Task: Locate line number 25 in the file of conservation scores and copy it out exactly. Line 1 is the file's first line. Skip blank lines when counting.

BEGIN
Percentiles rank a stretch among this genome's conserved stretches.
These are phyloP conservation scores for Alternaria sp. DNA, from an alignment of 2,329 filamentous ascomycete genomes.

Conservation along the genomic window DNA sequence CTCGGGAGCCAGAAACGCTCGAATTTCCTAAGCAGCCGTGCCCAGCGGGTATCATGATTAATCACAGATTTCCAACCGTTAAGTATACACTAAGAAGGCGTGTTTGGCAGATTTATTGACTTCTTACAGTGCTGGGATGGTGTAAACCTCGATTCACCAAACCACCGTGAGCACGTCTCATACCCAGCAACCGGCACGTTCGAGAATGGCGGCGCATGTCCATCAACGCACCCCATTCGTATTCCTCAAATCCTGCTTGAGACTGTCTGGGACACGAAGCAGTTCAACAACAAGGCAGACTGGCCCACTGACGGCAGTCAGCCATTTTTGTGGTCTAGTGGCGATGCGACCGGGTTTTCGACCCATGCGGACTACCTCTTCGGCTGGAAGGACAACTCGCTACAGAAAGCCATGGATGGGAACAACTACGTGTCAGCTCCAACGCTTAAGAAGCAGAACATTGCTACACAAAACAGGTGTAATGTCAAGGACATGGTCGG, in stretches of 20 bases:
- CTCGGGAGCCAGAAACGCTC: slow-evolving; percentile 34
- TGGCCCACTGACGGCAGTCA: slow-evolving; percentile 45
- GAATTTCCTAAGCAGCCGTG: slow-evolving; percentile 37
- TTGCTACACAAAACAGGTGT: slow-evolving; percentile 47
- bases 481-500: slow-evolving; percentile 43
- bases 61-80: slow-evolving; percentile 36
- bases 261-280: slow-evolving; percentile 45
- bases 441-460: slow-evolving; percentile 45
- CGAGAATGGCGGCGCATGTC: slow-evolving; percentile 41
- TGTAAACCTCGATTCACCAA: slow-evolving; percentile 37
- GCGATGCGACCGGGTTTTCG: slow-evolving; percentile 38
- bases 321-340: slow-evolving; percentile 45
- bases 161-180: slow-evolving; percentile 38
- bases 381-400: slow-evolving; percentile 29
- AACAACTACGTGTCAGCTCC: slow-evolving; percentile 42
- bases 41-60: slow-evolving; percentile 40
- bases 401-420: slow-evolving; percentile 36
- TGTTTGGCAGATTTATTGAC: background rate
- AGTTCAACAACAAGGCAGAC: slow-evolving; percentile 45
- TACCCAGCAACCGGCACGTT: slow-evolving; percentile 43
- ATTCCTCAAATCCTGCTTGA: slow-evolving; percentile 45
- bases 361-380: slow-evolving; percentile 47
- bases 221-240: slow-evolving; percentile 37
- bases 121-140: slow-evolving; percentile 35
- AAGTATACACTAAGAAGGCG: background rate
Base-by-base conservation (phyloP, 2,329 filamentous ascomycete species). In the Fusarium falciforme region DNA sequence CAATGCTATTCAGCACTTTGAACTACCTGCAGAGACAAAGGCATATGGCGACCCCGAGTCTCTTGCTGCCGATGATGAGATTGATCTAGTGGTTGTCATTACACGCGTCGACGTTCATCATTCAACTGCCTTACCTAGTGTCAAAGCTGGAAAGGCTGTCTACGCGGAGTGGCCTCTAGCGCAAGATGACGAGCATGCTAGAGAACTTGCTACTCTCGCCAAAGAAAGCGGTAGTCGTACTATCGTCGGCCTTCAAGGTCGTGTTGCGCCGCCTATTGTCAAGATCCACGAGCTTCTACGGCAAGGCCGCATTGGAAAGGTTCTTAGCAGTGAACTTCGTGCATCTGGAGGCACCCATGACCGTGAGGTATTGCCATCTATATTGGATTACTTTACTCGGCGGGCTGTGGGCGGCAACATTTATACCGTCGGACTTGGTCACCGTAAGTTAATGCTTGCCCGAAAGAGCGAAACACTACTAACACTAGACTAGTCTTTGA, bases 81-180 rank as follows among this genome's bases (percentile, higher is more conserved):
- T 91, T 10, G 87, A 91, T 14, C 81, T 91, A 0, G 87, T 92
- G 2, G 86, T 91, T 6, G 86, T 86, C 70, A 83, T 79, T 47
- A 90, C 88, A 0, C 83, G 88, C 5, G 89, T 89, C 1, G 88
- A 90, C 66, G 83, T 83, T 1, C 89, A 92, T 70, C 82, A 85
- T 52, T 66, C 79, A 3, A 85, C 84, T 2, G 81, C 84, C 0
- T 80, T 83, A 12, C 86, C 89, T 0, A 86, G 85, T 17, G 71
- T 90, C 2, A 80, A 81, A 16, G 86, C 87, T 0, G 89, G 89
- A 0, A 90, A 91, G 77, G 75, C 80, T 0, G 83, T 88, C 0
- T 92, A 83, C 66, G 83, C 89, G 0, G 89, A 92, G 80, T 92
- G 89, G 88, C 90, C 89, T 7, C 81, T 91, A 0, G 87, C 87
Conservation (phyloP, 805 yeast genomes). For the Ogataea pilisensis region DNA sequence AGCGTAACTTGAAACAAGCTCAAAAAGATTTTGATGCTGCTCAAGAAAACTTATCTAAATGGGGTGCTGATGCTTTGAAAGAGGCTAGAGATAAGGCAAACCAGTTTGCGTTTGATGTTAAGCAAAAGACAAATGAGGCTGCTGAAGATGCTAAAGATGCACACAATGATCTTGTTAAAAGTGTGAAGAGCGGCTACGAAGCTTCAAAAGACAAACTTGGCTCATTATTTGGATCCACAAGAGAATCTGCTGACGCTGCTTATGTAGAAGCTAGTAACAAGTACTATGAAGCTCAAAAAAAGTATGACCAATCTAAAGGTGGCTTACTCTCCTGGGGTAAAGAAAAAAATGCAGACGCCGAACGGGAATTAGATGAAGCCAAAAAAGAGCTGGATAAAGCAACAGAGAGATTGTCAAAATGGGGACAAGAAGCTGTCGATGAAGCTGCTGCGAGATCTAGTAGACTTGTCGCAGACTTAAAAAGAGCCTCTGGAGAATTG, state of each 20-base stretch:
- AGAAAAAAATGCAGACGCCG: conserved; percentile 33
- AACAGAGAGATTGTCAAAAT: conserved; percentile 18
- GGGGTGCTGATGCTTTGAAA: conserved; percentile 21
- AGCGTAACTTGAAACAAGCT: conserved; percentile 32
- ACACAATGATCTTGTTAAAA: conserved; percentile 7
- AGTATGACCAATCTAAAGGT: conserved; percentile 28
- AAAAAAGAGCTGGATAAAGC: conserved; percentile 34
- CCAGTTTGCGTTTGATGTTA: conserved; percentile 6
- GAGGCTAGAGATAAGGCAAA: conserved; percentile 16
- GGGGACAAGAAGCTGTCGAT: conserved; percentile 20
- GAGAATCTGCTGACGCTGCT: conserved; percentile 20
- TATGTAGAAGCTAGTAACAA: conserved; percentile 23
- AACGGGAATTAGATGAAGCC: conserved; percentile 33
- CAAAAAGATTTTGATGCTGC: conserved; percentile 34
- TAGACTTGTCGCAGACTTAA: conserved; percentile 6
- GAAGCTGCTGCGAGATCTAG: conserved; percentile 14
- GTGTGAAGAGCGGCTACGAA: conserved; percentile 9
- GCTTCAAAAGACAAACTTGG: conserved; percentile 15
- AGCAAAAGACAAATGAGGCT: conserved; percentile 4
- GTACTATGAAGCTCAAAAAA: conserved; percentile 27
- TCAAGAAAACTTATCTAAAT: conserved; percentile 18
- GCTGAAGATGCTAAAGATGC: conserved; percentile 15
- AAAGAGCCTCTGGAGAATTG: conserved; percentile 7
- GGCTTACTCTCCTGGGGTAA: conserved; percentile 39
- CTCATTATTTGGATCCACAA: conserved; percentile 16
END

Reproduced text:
- bases 361-380: slow-evolving; percentile 47